Friday, July 29, 2011


Hey there-

To me Henry (11) is all Wellenstein and Arthur (7) is the McGoldrick. People say they look exactly alike but I know differently.

Henry looks just like his dad, has a lot of the same interests, and has the reserved observant nature of his father.

Arthur looks like my brother and is more lighthearted and social. The way he greets people and handles himself in a crowd reminds me of my dad.

I have often thought the two would make a good political team. Henry would be the speech writer and Arthur would be the one shaking people's hands. (not that I would wish a political career on either of them mind you)

Henry obviously had more time with his dad, and Bob took advantage of the time to introduce Henry to many of his passions, some of which included cooking, camping, science and bike riding. After Bob died I desperately wanted to keep these interests close to Henry's heart. But as any parent, widowed or not, has to realize, the child will have their own interests and you can't force yours onto them.

But, I will admit, that I continue to look for these "Bob Wellenstein" traits in Henry. It still makes me smile when Henry wants to make Bob's famous pancakes or when he excels in science at school. So it took me by surprise when Arthur began expressing interest in the kitchen.

"Mom, what can I do to help with dinner?"

Wait a minute.......I've been spending so much time looking for the Wellenstein in Henry that I may be missing it in Arthur. He's not ALL McGoldrick, clearly. Neither is Henry ALL Wellenstein.

As a matter of fact, a friend recently made a comment about Arthur's social nature; "I wonder where he gets that from?" She then motioned her head towards Mike. Does this mean they are part Hogan as well?

Newsflash......both of them are their own person.

I know we all want to see bits of ourselves in our children. With Bob being dead I have searched for these bits even closer. Am I hoping to keep him alive through the boys? Am I wanting to prove that Bob was, indeed, alive, and not just a figment of my imagination?

I don't know.

What I do know is that we are all bits and pieces of everyone who has influenced us in our lives, alive and dead.

Thanks for checking in-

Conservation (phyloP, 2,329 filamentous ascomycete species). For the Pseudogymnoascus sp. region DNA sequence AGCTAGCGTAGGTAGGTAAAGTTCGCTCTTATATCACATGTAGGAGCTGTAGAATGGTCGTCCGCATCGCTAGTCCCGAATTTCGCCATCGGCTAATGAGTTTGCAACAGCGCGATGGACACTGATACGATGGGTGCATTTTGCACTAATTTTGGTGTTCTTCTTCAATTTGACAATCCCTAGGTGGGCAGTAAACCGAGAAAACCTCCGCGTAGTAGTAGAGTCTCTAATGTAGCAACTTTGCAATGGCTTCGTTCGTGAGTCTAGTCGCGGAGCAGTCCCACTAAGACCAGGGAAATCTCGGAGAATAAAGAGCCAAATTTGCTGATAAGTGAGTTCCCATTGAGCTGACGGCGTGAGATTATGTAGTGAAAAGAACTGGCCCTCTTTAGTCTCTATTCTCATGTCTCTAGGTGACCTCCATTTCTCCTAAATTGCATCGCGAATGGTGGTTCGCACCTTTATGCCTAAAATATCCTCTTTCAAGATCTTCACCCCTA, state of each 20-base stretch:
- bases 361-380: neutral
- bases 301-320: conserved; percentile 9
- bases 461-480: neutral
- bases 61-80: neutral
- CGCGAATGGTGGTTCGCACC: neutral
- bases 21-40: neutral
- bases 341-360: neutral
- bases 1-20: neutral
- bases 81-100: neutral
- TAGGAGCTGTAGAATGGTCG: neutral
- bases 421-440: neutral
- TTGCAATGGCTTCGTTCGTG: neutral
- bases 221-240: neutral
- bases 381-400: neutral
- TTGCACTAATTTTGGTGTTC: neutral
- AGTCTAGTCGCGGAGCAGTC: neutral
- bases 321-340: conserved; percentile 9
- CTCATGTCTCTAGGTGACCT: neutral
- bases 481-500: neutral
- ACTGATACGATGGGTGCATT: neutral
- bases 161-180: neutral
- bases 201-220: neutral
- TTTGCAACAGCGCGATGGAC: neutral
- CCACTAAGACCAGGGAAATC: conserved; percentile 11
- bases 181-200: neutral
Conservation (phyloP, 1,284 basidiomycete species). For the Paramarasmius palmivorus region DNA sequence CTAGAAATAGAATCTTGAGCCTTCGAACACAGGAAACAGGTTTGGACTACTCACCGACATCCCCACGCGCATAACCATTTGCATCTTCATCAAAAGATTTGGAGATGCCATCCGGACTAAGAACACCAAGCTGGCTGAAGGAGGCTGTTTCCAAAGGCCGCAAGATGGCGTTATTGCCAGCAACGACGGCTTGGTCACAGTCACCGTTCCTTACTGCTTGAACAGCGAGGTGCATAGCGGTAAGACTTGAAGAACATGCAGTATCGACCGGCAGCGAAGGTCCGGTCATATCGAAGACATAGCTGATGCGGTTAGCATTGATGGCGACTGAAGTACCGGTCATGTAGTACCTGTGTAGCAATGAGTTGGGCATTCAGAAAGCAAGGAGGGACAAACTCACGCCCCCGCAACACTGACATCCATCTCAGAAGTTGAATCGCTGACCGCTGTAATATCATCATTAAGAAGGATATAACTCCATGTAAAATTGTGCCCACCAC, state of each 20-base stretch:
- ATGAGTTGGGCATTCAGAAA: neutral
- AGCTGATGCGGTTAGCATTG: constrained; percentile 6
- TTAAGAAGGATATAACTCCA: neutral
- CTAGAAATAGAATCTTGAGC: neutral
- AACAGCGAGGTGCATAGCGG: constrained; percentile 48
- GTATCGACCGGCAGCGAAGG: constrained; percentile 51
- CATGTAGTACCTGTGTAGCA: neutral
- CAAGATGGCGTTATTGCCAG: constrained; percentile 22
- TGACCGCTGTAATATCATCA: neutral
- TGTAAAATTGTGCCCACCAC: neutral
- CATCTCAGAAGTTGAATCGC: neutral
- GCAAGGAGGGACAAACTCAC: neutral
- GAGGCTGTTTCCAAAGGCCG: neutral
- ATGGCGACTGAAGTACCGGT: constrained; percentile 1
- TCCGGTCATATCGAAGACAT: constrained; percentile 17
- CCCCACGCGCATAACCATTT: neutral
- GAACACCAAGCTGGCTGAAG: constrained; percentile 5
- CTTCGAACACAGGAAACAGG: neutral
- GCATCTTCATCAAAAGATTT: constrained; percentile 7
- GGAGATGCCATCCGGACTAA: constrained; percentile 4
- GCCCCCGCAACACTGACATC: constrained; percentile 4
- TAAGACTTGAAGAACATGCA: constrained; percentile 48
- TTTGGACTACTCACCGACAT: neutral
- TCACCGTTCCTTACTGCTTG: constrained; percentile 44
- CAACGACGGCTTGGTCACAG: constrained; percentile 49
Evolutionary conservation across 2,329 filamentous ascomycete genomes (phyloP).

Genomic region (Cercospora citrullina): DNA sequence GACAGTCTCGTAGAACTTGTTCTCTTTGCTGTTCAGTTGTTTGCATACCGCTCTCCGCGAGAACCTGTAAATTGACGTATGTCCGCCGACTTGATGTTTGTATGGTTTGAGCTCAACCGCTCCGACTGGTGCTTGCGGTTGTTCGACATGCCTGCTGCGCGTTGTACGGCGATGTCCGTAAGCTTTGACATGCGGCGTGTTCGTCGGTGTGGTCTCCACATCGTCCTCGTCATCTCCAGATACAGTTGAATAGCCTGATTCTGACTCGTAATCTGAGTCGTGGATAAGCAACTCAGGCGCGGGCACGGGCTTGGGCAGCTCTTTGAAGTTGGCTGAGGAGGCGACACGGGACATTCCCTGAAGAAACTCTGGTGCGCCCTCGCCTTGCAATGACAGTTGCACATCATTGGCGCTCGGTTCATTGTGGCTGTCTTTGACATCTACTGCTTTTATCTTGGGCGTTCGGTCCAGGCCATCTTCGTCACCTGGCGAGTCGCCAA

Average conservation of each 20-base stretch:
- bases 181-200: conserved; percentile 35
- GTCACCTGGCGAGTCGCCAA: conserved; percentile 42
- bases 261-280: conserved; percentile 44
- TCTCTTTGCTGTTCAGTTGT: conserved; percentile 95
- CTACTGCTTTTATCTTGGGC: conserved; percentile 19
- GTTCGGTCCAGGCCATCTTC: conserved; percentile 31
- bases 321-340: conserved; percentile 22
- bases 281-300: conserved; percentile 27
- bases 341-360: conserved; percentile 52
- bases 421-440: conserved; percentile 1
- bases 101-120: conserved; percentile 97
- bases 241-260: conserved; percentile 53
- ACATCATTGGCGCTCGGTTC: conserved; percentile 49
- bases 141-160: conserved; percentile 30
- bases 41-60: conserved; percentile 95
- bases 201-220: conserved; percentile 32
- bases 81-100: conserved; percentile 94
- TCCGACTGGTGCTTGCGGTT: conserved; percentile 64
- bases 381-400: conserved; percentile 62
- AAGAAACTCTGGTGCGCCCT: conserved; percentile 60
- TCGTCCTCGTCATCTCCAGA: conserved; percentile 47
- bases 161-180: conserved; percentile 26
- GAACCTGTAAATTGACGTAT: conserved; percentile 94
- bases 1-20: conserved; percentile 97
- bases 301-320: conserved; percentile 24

Monday, July 11, 2011

More Acceptance

Hey there,

Arthur (7) and I were walking to our friend's house down the block when he asked me about the presenting I do about Grief and Loss. He was curious what kind of questions people ask me after I am done with the talk. I told him most people are curious about my marriage to Mike and how I decided I was ready to date again and how my children (he and Henry) accepted Mike in their lives.

"How DID we accept Mike?" he asked, squinting up at me in the sunlight.

"Well, you two were so young when you met Mike (2 & 5) that I don't think you thought one way or the other about it, it just was," I told him.

"And then when we got older we thought......Mike, OK, we accept you!"

He looked up the hill for any cars, smiled at me, grabbed my hand and started to cross the street.

Yup Arthur, that is how it happened.

Thanks for checking in-


Wednesday, July 6, 2011


Hey there-

The other day I spoke at a Death & Dying class at the local university. I have been doing this every semester for a few years now. I come in after the class, full of social work, counseling and nursing students, discusses the topic of grieving. I tell them my personal grief story. My story usually ends up being a bit of a free association, rambling kind of routine, and there is a lot of laughter.

I am not sure if the laughter shocks any of the students. I certainly hope it does not offend any of them. I don't want to seem too irreverent. (not too anyway)

I know grief isn't funny, grief is hard work.

I tell them that too.

For the presentation, in an attempt to keep myself somewhat focused, I try to tell stories that are examples of my favorite list of characteristics required for successful grieving.

Courage, Resilience, Perseverance, Patience, and a Sense of Humor. (found in the book, The Courage to Grieve).

My stories relating to these characteristics are meant to be examples of a person doing her best to move forward and figure out how to best put the pieces of her life back in some kind of order after it was shattered. They involve some yelling at innocent parties and some wise realizations from wide eyed children and some feelings of failure and some feelings of accomplishment and some tears and lots of laughter.

When your 4 year old approaches you at an airport inquiring about the "green square thing at the bottom of the urinal", or you finally realize, after months of doing it, that the family cannot live on instant oatmeal alone, or you cry in joy over a little thing like a state park sticker, or you find yourself in a conversation with a hawk and it seems like a perfectly rational thing to do, one must laugh at the ridiculousness of the situation.

Grief is hard work and it is sad and it is ridiculous at times and you find yourself in outrageous situations and it helps to see the humor in it all.

As a good friend of mine says; Sometimes you gotta laugh.

Thanks for checking in-